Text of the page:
Feature: Suburban homeless (the travel trap)

Published December 2009 Vol. 13 Issue 11

text and images by D. Giles Clasen

For a Minnesota country-man, coming to Colorado meant becoming homeless, and inching ominously closer to the city every day.

Terri Schweppe does not belong in a city. His handlebar mustache, black cowboy hat and duster expresses clearly that he is a man more comfortable in a small town than downtown.

When he moved to Denver, it was a move full of both tragedy and hope.  He drove his unreliable van from Minneapolis, across the barren cornfields of the Midwest, to Colorado’s Front Range expecting to find open air and a job.

But Schweppe didn’t find the sanctuary he expected. Instead, he quickly became homeless.

It is one more setback for Schweppe, who moved after his identical twin, Larry Schweppe, died of a stroke in April. “I have been a little lost without him,” Schweppe admits.  “He was my compass.  I sometimes feel like when he died I lost my identity.  Now I have lost everything.”

The two had been roommates and best friends. Schweppe continues to carry Larry’s birth and death certificates.  He handles them gently and with great reverence when he shows them.  He pulls out his brother’s Minnesota driver’s license.  

"I only know how to do two things. I know how to work with the dirt and I now how to cook. I work hard and I’m honest. Those qualities don’t amount to much when you are trying to get a job.” — Terri Schweppe

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Profile: Cafe Options: A new way to bake a living.

Published November 2009 Vol. 13 Issue 10

text and photos by D. Giles Clasen

Women working at Cafe Options

The word non-profit rarely carries thoughts of pizzazz.  When the word is combined with restaurant, our minds may drift to something more akin to a soup kitchen than a fine cafe. But Cafe Options is a delicatessen downtown that has managed to combine non-profit with fine-food.

The restaurant, located at 1650 Curtis St., is a place where customers receive smoked meats, pickles and mustard all prepared from scratch. They give downtown diners a different option than many of the chain eateries along the 16th Street Mall.  It also provides the opportunity for a small staff of low-income women to develop precious job experience as well as job skills as prep cooks.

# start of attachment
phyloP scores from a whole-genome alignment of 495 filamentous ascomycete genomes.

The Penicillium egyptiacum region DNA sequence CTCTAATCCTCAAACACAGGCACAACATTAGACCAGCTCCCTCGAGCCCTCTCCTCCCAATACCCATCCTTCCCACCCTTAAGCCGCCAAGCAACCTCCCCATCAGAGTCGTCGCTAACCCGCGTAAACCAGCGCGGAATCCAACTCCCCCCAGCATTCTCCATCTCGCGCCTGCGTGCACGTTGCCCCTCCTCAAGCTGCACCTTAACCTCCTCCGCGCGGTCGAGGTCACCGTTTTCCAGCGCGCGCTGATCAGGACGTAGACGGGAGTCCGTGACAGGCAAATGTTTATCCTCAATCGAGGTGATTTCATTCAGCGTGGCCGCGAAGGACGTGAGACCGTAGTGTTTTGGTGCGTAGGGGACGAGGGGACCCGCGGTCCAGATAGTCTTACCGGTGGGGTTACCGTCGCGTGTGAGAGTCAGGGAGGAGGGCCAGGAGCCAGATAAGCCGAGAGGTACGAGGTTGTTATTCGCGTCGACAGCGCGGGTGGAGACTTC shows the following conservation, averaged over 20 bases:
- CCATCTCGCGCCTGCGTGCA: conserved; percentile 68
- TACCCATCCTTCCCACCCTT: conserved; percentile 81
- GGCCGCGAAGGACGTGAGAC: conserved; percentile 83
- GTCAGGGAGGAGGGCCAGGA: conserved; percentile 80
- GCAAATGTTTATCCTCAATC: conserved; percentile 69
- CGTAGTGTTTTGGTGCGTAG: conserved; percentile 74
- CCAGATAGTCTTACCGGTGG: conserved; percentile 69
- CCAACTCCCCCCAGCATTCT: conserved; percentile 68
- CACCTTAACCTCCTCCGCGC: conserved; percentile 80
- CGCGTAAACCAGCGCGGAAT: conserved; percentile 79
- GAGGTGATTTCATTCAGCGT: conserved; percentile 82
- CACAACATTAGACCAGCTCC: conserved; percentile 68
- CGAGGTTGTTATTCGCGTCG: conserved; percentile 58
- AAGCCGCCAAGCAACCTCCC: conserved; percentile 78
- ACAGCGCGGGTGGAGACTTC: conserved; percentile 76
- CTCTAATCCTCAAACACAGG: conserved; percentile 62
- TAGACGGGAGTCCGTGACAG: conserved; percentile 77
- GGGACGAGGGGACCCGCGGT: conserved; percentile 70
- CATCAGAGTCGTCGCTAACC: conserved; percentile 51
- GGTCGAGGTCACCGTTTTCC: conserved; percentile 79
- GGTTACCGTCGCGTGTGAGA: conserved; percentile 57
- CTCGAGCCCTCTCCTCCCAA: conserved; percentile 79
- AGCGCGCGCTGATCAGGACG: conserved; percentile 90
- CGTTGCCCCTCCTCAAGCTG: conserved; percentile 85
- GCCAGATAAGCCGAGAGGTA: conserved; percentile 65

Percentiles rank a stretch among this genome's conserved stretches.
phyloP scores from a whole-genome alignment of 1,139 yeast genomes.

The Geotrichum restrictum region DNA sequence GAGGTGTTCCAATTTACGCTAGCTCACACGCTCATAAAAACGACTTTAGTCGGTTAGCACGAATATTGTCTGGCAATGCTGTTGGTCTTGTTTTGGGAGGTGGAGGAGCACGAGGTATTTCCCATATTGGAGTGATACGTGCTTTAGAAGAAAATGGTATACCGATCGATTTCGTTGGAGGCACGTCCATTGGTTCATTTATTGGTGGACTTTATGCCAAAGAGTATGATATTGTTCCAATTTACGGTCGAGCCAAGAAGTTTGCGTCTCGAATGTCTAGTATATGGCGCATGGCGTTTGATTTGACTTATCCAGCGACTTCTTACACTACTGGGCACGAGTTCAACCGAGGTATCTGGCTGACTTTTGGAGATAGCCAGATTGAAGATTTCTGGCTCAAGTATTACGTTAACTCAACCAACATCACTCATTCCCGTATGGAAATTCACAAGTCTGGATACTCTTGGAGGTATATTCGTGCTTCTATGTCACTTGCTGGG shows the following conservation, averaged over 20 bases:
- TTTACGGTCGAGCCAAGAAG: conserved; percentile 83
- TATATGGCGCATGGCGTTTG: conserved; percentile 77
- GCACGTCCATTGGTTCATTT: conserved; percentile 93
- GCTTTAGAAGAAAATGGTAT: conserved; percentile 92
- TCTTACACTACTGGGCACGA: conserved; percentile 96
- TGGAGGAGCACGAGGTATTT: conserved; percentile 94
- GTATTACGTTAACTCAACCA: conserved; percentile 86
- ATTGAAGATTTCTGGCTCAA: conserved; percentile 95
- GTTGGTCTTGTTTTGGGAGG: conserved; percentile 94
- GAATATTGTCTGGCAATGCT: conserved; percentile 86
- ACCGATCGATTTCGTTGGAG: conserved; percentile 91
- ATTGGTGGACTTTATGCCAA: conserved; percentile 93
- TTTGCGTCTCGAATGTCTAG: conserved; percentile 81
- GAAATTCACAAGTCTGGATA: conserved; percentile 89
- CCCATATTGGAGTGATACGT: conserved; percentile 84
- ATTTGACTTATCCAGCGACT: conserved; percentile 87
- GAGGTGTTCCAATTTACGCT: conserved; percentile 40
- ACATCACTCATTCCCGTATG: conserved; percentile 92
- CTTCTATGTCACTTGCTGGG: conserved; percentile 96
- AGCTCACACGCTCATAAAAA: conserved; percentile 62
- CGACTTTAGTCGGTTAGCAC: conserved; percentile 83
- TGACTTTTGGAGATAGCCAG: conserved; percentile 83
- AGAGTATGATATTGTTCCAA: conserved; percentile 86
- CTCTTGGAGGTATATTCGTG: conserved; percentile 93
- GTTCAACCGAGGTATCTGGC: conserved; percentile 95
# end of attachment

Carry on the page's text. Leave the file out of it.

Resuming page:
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Feature: Union Taxi- Fare Is Fair

Published July 2009 Vol. 13 Issue 6

text & photographs by D. Giles Clasen

After a three-year battle waged between Denver taxi companies, the Public Utilities Commission finally approved the creation of Union Taxi.

Ali Ahmed waits idle, fourth in line at a taxi stand in downtown Denver.  He worries about how his cab looks.  He takes a stocking cap from a cubby next to the driver side seat and cleans the side mirror before getting out of the car and walking to his friends, also waiting for fares, to talk.

The small group exchanges handshakes and hellos before their conversation goes one place—to Ahmed’s worn but newly painted orange taxi.

Ahmed is fourth in line today and will wait for his turn to give someone a ride.  But he is excited to wait; he has been waiting through a 3-year battle for the right to open a new cab company with 262 other taxi drivers. 

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Feature: Street Structures - Finding home on bivouac beds

Published: April 2009 Vol. 13 Issue 3

photography and text by D. Glies Clasen
EDAR photographs by Julie Yurth Himot

Mark Hedrick plays his harmonica trying to relax after a long day on the streets.Each night around 9 or 10, the traffic slows, and most weeknights, the city falls into a slumber.

That’s about the time the homeless men and women in Denver begin moving toward their campsites. 

They set up their bivouacs, temporary encampments under little or no shelter.

The lucky ones might have a tent or roof. 

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